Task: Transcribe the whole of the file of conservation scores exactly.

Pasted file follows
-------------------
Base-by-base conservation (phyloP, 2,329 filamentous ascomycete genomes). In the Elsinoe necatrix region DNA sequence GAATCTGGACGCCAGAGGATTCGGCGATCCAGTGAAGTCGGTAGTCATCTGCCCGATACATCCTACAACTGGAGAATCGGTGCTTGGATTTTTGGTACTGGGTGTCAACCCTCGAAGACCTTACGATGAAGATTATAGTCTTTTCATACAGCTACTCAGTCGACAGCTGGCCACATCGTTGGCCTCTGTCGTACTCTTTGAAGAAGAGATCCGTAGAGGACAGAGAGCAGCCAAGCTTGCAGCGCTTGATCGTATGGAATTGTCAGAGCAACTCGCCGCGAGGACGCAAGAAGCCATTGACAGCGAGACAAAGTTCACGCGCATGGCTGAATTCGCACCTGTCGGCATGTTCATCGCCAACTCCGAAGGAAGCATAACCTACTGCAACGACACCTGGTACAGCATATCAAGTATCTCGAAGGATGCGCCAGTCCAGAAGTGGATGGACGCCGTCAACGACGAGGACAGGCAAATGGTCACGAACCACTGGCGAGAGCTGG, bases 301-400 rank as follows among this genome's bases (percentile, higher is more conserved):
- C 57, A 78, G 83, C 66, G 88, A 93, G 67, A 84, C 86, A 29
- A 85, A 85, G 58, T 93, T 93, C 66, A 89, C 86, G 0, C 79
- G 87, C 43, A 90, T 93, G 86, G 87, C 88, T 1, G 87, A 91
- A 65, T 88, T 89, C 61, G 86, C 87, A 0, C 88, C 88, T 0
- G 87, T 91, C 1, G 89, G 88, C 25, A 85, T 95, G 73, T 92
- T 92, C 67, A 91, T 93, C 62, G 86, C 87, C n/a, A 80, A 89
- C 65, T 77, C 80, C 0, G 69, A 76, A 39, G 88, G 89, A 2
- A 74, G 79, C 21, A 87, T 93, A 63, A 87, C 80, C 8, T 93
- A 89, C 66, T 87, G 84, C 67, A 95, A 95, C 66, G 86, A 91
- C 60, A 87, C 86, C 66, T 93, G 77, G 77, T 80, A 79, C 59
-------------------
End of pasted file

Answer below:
Base-by-base conservation (phyloP, 2,329 filamentous ascomycete genomes). In the Elsinoe necatrix region DNA sequence GAATCTGGACGCCAGAGGATTCGGCGATCCAGTGAAGTCGGTAGTCATCTGCCCGATACATCCTACAACTGGAGAATCGGTGCTTGGATTTTTGGTACTGGGTGTCAACCCTCGAAGACCTTACGATGAAGATTATAGTCTTTTCATACAGCTACTCAGTCGACAGCTGGCCACATCGTTGGCCTCTGTCGTACTCTTTGAAGAAGAGATCCGTAGAGGACAGAGAGCAGCCAAGCTTGCAGCGCTTGATCGTATGGAATTGTCAGAGCAACTCGCCGCGAGGACGCAAGAAGCCATTGACAGCGAGACAAAGTTCACGCGCATGGCTGAATTCGCACCTGTCGGCATGTTCATCGCCAACTCCGAAGGAAGCATAACCTACTGCAACGACACCTGGTACAGCATATCAAGTATCTCGAAGGATGCGCCAGTCCAGAAGTGGATGGACGCCGTCAACGACGAGGACAGGCAAATGGTCACGAACCACTGGCGAGAGCTGG, bases 301-400 rank as follows among this genome's bases (percentile, higher is more conserved):
- C 57, A 78, G 83, C 66, G 88, A 93, G 67, A 84, C 86, A 29
- A 85, A 85, G 58, T 93, T 93, C 66, A 89, C 86, G 0, C 79
- G 87, C 43, A 90, T 93, G 86, G 87, C 88, T 1, G 87, A 91
- A 65, T 88, T 89, C 61, G 86, C 87, A 0, C 88, C 88, T 0
- G 87, T 91, C 1, G 89, G 88, C 25, A 85, T 95, G 73, T 92
- T 92, C 67, A 91, T 93, C 62, G 86, C 87, C n/a, A 80, A 89
- C 65, T 77, C 80, C 0, G 69, A 76, A 39, G 88, G 89, A 2
- A 74, G 79, C 21, A 87, T 93, A 63, A 87, C 80, C 8, T 93
- A 89, C 66, T 87, G 84, C 67, A 95, A 95, C 66, G 86, A 91
- C 60, A 87, C 86, C 66, T 93, G 77, G 77, T 80, A 79, C 59